The Australian Competition and Consumer Commission accused Apple of failing to comply with the country's consumer protection laws and has convinced the Mac, iPhone and iPad maker to agree to terms it feels are in line with the Australian Consumer Law. The Commission had said Apple was intentionally misleading consumers over what warranty-related rights they had in the country.
Apple agrees to comply with Australia consumer laws
The ACCC said Apple told customers it only offers a 12-month limited warranty and that they aren't entitled to full refunds, product replacements, or product repairs for serious issues with the devices the purchase, which is a violation of the ACL. Apple was also telling customers they needed to contact manufacturers for help with defective third-party products they purchased from its own stores.
ACCC chair Rod Simms said,
The ACCC was concerned that Apple was applying its own warranties and refund policies effectively to the exclusion of the consumer guarantees contained in the Australian Consumer Law. While voluntary or express warranties can provide services in addition to the consumer guarantee rights of the ACL, they cannot replace or remove those ACL guarantee rights.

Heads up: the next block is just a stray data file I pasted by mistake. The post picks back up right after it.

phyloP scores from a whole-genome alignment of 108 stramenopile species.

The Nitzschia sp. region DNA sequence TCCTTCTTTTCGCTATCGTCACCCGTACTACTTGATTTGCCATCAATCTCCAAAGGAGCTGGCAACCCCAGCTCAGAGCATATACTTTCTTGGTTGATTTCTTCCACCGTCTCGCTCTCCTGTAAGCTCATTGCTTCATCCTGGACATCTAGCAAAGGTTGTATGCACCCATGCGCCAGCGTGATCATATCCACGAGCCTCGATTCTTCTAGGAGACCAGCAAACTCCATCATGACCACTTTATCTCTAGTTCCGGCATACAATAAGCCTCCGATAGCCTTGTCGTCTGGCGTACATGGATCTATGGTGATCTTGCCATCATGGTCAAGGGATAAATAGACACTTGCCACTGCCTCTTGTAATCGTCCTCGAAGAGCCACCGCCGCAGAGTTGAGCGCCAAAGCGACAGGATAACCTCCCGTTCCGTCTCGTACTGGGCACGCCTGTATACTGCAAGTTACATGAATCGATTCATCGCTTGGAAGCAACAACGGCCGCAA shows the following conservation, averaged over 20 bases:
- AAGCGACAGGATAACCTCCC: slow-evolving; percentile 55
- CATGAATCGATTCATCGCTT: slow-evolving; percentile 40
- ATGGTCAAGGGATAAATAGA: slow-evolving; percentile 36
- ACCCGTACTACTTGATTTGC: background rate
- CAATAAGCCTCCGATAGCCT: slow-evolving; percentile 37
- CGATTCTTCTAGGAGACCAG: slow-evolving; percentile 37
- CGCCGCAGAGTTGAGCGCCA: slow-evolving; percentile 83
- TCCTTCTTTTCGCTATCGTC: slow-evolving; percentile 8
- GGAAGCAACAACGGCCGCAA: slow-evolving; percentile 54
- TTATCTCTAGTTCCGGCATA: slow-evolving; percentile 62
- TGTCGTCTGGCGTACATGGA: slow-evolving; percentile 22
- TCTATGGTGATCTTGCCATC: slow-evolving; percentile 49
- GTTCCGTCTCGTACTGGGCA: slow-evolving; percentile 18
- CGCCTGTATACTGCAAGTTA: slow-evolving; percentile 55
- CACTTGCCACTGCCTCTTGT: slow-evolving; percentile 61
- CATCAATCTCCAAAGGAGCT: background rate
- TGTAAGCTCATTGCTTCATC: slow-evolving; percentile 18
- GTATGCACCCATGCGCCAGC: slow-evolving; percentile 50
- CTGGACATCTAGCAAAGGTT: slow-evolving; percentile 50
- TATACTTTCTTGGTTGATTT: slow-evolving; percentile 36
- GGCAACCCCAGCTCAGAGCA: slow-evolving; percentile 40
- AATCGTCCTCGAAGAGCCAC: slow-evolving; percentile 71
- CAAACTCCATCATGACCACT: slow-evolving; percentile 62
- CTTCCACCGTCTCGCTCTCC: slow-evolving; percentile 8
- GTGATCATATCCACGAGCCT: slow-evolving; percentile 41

As part of the agreement, Apple will retrain its staff and management that deals with Australian customers to ensure they comply with the ACL and update the Apple Australia website with information about local consumer rights.
This isn't the first time Apple has run afoul of the ACCC. In 2012 Apple payed a US$2.25 million fine for false advertising related to the iPad's 4G wireless data support and changed its advertising to note that LTE service isn't available in all areas.
Apple's latest brush with the ACCC seems to be going smoother, although now the company will have to make sure its Australia staff is up to speed on support for everything it sells instead of just Apple-branded products.
[Thanks to ZDNet for the heads up]